I’d never really driven around Plattsburgh before. Every other time I was there I was on a mission of some sort – go to the cobbler or the hobby shop or the co-op, etc. So it was always Get in, Get out, zip zip zip, tickety-boo.
But if I’d ever spent any time driving there, I would’ve realized the streets are laid out in a grid that, due to all sorts of one-way streets, is actually a maze. So just going from here to there is a lot more complicated than, well, just going from here to there.
After I’d again driven through downtown without spotting the post office, I headed out, turned down some street, and tried to get back whence I came. But of course there was another one-way street, this time in wrong direction. So I had to go up another street, turn here, turn there, then head back to downtown without being stopped by the Minotaur.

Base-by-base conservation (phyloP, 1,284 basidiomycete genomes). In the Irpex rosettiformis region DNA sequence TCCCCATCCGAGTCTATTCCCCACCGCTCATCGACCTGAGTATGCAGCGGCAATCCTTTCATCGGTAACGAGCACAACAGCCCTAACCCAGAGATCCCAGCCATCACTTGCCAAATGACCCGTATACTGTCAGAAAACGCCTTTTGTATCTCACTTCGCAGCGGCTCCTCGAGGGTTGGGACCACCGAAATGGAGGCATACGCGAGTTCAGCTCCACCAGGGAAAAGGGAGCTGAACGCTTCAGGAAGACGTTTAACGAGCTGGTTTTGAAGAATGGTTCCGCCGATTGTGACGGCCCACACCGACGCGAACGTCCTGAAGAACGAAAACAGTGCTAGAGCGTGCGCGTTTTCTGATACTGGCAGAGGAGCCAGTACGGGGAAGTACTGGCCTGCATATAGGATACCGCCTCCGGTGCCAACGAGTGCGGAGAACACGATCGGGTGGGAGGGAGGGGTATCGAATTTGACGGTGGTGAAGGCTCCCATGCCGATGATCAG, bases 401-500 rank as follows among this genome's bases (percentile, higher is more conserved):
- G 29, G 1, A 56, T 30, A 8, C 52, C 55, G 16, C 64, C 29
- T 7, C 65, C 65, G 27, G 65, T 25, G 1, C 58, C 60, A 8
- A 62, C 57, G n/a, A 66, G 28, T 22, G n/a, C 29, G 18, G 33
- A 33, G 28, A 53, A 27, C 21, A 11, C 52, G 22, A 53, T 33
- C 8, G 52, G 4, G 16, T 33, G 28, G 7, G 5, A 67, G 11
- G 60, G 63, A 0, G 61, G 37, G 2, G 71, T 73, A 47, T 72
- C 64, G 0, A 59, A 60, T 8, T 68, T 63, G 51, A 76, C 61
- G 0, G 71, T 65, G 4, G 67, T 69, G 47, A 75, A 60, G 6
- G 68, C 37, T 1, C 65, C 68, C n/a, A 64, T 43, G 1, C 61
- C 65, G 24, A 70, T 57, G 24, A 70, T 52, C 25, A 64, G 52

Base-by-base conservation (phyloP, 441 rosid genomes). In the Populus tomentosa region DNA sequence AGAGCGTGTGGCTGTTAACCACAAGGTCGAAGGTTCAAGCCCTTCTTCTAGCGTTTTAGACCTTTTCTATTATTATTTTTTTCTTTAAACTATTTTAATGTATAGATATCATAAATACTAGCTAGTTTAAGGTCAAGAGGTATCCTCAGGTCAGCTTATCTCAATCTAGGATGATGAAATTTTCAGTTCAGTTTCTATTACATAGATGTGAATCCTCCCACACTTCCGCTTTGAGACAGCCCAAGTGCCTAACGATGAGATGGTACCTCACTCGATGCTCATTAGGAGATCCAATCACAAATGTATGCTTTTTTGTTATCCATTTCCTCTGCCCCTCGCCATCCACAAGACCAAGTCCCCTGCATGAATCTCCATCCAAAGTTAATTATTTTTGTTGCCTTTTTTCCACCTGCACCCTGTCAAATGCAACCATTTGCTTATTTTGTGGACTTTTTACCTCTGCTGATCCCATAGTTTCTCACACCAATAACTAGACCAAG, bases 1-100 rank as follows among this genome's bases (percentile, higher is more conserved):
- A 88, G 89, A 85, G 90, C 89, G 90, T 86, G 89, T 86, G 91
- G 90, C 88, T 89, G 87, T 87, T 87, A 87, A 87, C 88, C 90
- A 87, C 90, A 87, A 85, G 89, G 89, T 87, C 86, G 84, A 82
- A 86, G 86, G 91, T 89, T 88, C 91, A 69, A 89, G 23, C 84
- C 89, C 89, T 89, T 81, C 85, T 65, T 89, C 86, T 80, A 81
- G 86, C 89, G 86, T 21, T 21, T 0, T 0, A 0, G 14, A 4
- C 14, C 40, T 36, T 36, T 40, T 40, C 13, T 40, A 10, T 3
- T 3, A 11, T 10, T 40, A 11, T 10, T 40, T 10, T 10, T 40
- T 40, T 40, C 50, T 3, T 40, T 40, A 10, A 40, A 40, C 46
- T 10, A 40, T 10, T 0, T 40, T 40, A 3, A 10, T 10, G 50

I made it back downtown from the opposite direction, drove around, and still couldn’t find the post office.
So I did the only thing I could, which was turn here, turn there, not turn here and turn there — oops, not there! — and so on, till I was going perpendicular to Cornelia Street. Suddenly my rearview mirror exploded in a riot of reds and blues.
“Mojee Tabernack!” I yelped in surprise.
Behind me was a Sheriff’s Deputy, and why he was doing pulling me over was beyond my ken. I never drive fast. I always signal. Everything about my car is legal and inspected.
I stopped and he stopped behind me.
Mere seconds later a face appeared at my door. It was a bright and cheery face and one that looked like it hadn’t yet met a razor.
“License and registration, please,” he said.
I handed them to him and while he was looking at them I said, “Why’d you pull me over anyway?”